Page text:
Is this the start of something big? The Alex Theatre St. Kilda

“I will invest ONE MILLION DOLLARS into the Victorian Arts sector” – Mr. Aleksander Vass of The Vass Theatre Group.

Alex Theatre, St Kilda. Image by Jim Lee 2014
Alex Theatre, St Kilda. Image by Jim Lee 2014

At a time when the incumbent Government has cut $87.1 million dollars from Arts funding nationally. At a time when independent and co-operative theatre companies are only just beginning to find identity in a landscape dominated by titans. At a time when the idea “what will work for Australian audiences” has never been under more rigorous fire, entrepreneur Aleksander Vass has invested ONE MILLION DOLLARS (capitals intended) into renovating the George cinema into a theatre and arts complex in Fitzroy St., St Kilda.

Spurred undoubtedly by the successes of the Hayes Theatre in Sydney, Mr Vass’ move is the latest in a string by businessmen taking creative risks for independent theatre, risks which hinge upon the exposure of Australian audiences to a wider variety of performance than has historically been viable.

Only seating 110, The Hayes has quickly established itself as a watering hole for Australia’s best and brightest Musical Theatre stars. In its debut season earlier this year, The Hayes played host to Sweet Charity which was nominated for 8 Helpmann awards, winning 3, and which subsequently booked a nation-wide tour including a showing at the Opera House. Currently, The Hayes is the home of its namesake, Nancye Hayes OAM – as she treads the boards in the world premiere of the Edwardian murder mystery Beyond Desire.

The hallmark of this critical acclaim seems to be the creative board of the Hayes itself, which through extensive vetting has managed to ensure only the highest calibre of performance is produced. The seating restriction then, becomes a marketing boon, as seasons are strictly limited and audiences clamour to see the ephemeral wonder of each Hayes show. It is the perfect storm of top tier talent being attracted to work on creatively risky ventures which ordinarily would not have been possible through larger production houses.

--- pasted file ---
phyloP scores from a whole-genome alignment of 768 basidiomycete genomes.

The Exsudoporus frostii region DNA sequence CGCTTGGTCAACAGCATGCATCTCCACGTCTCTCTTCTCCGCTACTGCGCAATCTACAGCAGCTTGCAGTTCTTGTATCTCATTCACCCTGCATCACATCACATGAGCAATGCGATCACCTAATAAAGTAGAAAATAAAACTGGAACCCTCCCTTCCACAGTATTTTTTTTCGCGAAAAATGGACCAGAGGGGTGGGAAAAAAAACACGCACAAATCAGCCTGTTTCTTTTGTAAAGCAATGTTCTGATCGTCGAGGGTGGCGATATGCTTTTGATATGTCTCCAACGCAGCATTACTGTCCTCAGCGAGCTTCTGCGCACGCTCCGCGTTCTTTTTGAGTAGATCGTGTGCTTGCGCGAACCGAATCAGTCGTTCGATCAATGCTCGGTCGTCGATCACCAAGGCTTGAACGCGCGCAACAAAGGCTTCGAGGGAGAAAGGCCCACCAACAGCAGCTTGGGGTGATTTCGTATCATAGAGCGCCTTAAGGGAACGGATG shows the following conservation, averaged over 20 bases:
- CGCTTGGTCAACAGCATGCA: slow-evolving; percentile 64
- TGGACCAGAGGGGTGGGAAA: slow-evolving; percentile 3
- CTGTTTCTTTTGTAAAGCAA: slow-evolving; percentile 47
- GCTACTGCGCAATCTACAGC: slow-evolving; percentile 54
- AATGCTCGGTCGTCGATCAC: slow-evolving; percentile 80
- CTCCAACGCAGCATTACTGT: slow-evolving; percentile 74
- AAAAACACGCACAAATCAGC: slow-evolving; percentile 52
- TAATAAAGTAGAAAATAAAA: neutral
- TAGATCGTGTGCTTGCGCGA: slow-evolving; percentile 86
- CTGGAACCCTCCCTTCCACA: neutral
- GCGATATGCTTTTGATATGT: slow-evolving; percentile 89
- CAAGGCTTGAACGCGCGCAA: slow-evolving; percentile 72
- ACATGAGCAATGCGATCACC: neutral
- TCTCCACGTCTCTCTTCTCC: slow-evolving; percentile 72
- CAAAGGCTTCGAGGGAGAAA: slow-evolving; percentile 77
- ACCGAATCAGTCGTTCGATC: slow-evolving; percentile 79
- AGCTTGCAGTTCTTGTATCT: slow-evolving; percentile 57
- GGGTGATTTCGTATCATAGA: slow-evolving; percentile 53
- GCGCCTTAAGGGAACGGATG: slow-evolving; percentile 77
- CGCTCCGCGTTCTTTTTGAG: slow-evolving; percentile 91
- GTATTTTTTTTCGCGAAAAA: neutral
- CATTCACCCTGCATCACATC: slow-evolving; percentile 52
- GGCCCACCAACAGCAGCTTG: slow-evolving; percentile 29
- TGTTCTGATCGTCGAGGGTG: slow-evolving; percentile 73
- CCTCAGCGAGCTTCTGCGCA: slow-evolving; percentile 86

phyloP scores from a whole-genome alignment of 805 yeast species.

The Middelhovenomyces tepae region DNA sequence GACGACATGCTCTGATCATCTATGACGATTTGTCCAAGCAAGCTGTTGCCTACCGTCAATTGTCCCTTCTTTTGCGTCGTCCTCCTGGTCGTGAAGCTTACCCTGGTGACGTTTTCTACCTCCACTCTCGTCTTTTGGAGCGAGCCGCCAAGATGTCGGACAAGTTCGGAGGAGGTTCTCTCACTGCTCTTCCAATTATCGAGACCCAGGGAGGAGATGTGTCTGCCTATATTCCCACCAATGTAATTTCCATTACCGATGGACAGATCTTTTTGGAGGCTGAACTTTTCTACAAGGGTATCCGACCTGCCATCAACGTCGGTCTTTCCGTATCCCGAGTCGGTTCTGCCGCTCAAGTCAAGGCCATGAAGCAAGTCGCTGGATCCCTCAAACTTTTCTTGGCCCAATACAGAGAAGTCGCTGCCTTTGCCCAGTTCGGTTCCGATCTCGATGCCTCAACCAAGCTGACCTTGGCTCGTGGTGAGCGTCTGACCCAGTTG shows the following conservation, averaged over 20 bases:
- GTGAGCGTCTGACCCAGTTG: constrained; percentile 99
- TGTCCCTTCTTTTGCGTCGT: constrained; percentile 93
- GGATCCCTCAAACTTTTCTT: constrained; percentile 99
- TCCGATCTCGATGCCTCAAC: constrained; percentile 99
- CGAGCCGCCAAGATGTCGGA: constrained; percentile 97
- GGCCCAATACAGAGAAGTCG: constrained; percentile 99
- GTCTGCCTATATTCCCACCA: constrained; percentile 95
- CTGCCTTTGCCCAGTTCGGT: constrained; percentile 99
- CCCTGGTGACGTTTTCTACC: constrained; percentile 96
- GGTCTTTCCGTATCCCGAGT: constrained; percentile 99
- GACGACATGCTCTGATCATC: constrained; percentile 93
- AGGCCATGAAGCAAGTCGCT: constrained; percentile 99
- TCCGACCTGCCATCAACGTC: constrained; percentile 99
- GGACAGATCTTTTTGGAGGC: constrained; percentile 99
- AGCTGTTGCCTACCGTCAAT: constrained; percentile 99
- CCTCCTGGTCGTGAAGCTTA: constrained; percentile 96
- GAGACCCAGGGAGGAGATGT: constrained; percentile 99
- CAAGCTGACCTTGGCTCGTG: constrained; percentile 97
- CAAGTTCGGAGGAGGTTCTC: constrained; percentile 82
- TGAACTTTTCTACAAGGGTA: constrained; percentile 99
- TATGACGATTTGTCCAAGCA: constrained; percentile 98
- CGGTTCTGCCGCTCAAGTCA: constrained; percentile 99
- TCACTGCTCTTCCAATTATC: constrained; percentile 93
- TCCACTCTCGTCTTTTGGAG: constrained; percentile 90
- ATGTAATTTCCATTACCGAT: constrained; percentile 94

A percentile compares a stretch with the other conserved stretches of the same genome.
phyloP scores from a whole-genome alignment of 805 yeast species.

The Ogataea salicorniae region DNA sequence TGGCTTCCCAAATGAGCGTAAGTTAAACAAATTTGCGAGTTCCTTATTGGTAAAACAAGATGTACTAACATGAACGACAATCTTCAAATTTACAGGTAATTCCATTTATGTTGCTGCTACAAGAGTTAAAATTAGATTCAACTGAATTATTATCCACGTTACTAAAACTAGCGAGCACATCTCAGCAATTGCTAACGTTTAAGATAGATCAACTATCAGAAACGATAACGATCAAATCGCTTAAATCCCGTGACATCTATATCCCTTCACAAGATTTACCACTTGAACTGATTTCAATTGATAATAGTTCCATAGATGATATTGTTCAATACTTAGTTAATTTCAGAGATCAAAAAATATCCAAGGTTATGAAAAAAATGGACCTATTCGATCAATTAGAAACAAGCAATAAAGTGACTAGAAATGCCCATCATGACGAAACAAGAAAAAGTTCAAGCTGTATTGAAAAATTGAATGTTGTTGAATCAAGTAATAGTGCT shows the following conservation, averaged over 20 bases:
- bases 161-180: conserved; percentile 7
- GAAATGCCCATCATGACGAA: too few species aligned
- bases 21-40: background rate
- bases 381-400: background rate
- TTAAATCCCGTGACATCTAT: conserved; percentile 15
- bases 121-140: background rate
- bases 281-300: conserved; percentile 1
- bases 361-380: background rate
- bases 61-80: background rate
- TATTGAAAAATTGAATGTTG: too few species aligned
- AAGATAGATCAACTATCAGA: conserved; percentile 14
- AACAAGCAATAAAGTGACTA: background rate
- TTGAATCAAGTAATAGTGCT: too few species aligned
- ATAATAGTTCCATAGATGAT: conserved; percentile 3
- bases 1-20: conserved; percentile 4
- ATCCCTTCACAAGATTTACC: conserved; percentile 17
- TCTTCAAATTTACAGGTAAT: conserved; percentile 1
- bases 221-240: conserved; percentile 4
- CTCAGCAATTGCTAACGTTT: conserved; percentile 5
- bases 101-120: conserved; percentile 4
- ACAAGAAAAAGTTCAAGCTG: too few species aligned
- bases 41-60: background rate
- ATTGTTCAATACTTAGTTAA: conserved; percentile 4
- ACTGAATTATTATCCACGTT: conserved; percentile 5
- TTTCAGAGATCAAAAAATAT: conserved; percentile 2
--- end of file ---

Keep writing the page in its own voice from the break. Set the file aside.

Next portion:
Perhaps Mr. Vass see’s something of this glimmering future for his Alex Theatre.

The complex comprises three theatres in total, one which seats 500, another smaller theatre to seat 330 and a blackbox/rehearsal room which can be converted into a 250 seat theatre. But what is truly remarkable is the philosophy espoused by General Manager Richard Fitzgerald (formerly of Her Majesty’s Theatre in Melbourne), who sees his role as one of “allowing mid-sized plays to be commercially viable before they gain momentum and move to bigger venues for longer runs.”

Already booked as a venue for the Melbourne Comedy Festival in 2015, everything seems on track for a rosy opening of the Theatre in February. Whether or not Mr. Vass has intended to do so, a gauntlet has been thrown at independent theatre maker’s all over Melbourne. Dare you to bring something wonderful and difficult and brilliant to Melbourne audiences? 

Melbourne may not yet be as prolific as London’s West End, but a few more businessmen like Aleksander Vass, and one day, we just might.

Chris Fung

Hailing from the wind-blasted steppes of Mongolia, Chris Fung is a highly accomplished mathematician, award-winning potato grower, and habitual liar. Two specialities which have lent themselves perfectly to his current career in Musical Theatre. Chris met former AussieTheatre Editor Erin James when they were both cast members of the Australian national tour of 'The King and I', wherein Chris was fortunate enough to understudy and play the title role to 25 audiences at the Princess Theatre in Melbourne. 

The King that is, not Mrs. Anna. 

Chris studied at the Queensland Conservatorium of Music (B. Musical Theatre), at Sydney University (B.A. in Performance Studies and Education) and at the School of Hard Knocks (B. ing a very bad man that nobody wanna mess with)

Chris Fung

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